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Ultracold matter

Ultracold matter

Ultracold atoms shed light on the Fermi-Hubbard model

24 May 2017 Hamish Johnston
Magnetic state: spin-up atoms occupying alternating lattice sites

New insights into a popular and potentially useful model of how electrons behave in solids have been provided by an experiment involving ultracold atoms. Markus Greiner and colleagues at Harvard University in the US studied the behaviour of lithium-6 atoms that are held in an optical lattice and interact according to rules set out by the Fermi-Hubbard model.

They found that the system becomes magnetic at low temperatures – and that the magnetism disappears when the density of atoms is reduced. The team can now use its atomic simulator to explore regimes of the Fermi-Hubbard model that could harbour very interesting physics including high-temperature superconductivity.

The electronic properties of solid materials arise from quantum-mechanical interactions between large numbers of electrons. It is notoriously difficult to calculate these properties, so physicists rely on simple models to simplify the mathematics – but even models have significant computational challenges. One such scheme is the Fermi-Hubbard model, which represents electrons as Fermi–Dirac particles (fermions) that hop between fixed sites on a lattice and only interact with each other when they occupy the same lattice site.

Dimensional difficulties

Despite its simplicity, the quantum nature of fermions means that meaningful calculations are only possible for 1D chains of lattice sites. Even calculations on 2D lattices – which could by very useful for understanding high-temperature superconductors – have proven extraordinarily difficult to achieve.

One possible way around this problem is to use a physical system of real particles to simulate the Fermi-Hubbard model – effectively doing an experiment to mimic a model that describes another physical system. Greiner and colleagues have used an ensemble of lithium-6 atoms, which are fermions and therefore obey the same quantum-mechanical rules as electrons. The team created their simulation by criss-crossing laser beams to make a square lattice of potential wells, each of which can hold an atom.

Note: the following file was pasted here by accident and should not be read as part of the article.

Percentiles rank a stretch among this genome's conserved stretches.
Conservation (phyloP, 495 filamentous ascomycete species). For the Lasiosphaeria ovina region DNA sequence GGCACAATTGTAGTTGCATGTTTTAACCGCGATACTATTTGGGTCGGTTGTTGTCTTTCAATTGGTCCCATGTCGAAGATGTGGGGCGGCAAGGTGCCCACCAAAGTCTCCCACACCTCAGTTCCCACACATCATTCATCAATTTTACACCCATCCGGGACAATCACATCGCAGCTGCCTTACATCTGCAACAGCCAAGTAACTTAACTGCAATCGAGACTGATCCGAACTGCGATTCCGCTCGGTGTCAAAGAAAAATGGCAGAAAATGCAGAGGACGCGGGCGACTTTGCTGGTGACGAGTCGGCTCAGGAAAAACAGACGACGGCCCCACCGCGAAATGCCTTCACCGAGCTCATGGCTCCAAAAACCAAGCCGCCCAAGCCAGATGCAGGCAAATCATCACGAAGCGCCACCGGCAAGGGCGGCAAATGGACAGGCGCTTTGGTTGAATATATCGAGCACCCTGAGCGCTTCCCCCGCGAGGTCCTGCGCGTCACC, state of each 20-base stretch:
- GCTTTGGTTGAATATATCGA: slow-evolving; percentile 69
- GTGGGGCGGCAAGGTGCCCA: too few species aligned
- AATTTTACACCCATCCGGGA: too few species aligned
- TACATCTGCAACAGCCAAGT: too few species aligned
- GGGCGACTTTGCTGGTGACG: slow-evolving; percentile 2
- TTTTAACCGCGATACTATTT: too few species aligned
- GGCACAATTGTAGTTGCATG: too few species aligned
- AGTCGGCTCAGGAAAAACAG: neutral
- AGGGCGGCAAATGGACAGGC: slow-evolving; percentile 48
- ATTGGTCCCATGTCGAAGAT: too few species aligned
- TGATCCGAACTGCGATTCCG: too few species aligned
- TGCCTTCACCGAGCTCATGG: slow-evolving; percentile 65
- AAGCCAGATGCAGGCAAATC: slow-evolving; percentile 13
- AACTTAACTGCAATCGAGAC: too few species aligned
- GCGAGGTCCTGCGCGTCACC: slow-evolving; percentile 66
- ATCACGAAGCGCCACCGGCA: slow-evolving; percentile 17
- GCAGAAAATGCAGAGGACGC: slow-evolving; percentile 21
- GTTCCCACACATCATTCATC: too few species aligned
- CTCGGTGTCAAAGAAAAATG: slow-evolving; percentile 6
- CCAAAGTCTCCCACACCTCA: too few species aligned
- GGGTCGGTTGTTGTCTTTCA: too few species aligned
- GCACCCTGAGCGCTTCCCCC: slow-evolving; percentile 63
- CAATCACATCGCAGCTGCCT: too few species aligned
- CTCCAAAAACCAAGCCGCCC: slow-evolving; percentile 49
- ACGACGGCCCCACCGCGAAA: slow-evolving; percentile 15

While this approach is not new, it had previously been very difficult to reduce the temperature of the atoms such that they behaved like electrons in a solid. Although previous attempts had chilled the atoms to just a tiny fraction of a kelvin, their thermal motions were on par with electrons in a solid heated about 1000 K. This is much hotter than the 100–200 K below which high-temperature superconductivity occurs, and is also too hot for the emergence of magnetism.

Under the microscope

Greiner and colleagues overcame the temperature problem by surrounding the optical lattice with a sea of atoms that act as a coolant. They also used an optical system dubbed a “fermionic microscope” to monitor individual lattice sites.

The team found that when the lattice was full – or nearly full – of atoms, the system behaved as an antiferromagnetic insulator. According to Thierry Giamarchi of the University of Geneva in Switzerland, who was not involved in the experiment, it is the first time that a system has been cooled sufficiently to create a magnetic state with long-range order. As the number of atoms is decreased, the magnetic state is seen to disappear.

It is in this low-density regime that a state resembling a high-temperature d-wave superconductor is expected to exist – albeit at a lower temperature than is currently accessible to Greiner’s team. Writing in Nature, the team points out that it should be possible to further cool the atoms to reach the superconducting state.

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